Early on Saturday morning, in a field outside of Deadwood Forrest in Luther, a 5’10” man wearing a grey Jones under-armor shirt and an orange stop watch strung around his neck steadies his runners for their race. As the athletes make their way to the starting line, the sun rises to greet them, and their coach confidently reminds them to, “Run the race you’re handed.” There is a new cross country coach in town, but his face is very familiar to the Jones Community. Jake Fielder, former all-stater and cross country state champion, left his job in corporate America with the hopes to make a difference in young lives. He is currently teaching 7th grade English at Jones Middle School and coaching junior high and varsity cross country.
Run the race you’re handed.
Jake is no stranger to the Jones school district. A 2010 graduate of Jones High School, his roots run deep in this town. Not only is Jake an alum, but a longhorn legend who made his mark on the State Championship wall. He competed in multiple sports at Jones High School but most notably was a member of the 2009 State Championship Cross Country team.
After high school, Jake pursued a degree in Supply Chain Management from the University of Oklahoma. He landed a great job after college working for an engineering firm, purchasing raw steel and doing other technical tasks. Now he is teaching 13-year-old students how to dissect poetry and living his dream to coach cross country. “It’s definitely a change, but I love it. My only regret is that I didn’t do it sooner.” He currently has 13 runners on his young cross country team, nine from the middle school and four from the high school. He is starting the process to rebuild the team where it was a decade ago.
Coach Fielder says, “At the end of the day, you are only what you get out of your work. I get a lot more out of helping kids be better than they were the week before. That is ultimately our goal out here in Cross Country. Medals and trophies are great, but if a kid is better this week than they were last week, I am doing my job. You can’t get that reward in the corporate world. It’s one of the few things that coaching can afford you.”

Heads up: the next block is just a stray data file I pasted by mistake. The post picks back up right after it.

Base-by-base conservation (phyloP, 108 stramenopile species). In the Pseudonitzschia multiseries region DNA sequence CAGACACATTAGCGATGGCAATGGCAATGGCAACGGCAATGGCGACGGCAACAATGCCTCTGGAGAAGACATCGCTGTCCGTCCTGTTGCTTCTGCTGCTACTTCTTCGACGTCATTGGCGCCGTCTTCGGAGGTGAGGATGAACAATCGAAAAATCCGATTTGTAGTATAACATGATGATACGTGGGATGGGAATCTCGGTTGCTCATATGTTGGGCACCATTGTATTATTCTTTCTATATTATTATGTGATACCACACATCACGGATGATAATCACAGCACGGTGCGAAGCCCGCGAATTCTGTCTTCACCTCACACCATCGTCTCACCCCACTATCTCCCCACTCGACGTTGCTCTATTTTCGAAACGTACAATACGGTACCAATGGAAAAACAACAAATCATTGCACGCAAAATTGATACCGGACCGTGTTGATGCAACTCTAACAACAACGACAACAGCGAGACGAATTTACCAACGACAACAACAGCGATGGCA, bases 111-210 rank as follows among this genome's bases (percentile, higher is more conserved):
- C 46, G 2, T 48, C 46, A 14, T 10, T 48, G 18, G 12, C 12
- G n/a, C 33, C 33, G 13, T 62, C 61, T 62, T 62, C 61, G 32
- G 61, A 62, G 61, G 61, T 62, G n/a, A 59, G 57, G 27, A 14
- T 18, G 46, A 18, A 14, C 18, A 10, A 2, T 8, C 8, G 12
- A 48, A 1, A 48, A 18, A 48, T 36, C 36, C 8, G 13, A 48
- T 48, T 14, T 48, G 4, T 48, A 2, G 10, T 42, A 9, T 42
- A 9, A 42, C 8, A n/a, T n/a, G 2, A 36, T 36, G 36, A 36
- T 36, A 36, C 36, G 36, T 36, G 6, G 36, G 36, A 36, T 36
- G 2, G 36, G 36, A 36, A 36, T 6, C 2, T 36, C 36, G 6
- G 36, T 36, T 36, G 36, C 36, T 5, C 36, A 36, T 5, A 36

Medals and trophies are great, but if a kid is better this week than they were last week, I am doing my job.
Not only is Jake a local legend, but he has a legacy in Jones as well. His father, Denton Fox, was head football coach and cross country coach at Jones from 1998-2004. Coach Fox tragically passed away earlier this year, and his death sent ripples of heartache throughout the community. This loss was the motivation that Jake needed to pursue his life long dream to be a coach. Coach Fielder says, “I thought, ‘I’m about to turn 30. Why am I not doing what I want to do?’ I had always wanted to teach and coach. If there was one school where I could coach cross country, it would be Jones. This program means everything to me.”
If there was one school where I could coach cross country, it would be Jones. This program means everything to me.
Being able to start coaching where his father started his head coaching career is very special to Jake. “I teach English, and we are all about 1st Act and 3rd Act symmetry. It kind of feels like that to an extent.” He is not the only progeny of Coach Fox living out his legacy. Younger brother, Levi Fox, started his coaching career this year too, as a defensive coach for the Jones High School football team. Little sister Tabi Fox (and also Jones State Champ in Cross Country) has transferred schools and is running for Deer Creek, where their father finished his coaching career. “It feels like we are all carrying his gauntlet in our own way.”
While they all miss their father, being able to pursue their own measure of what he gave them is significant to these siblings. “There are days after meets, I would like to be able to call him. In my own way, being out here wearing Jones colors again and being with the runners, feels like I’m at least making him proud.”
In my own way, being out here wearing Jones colors again and being with the runners, feels like I’m at least making him proud.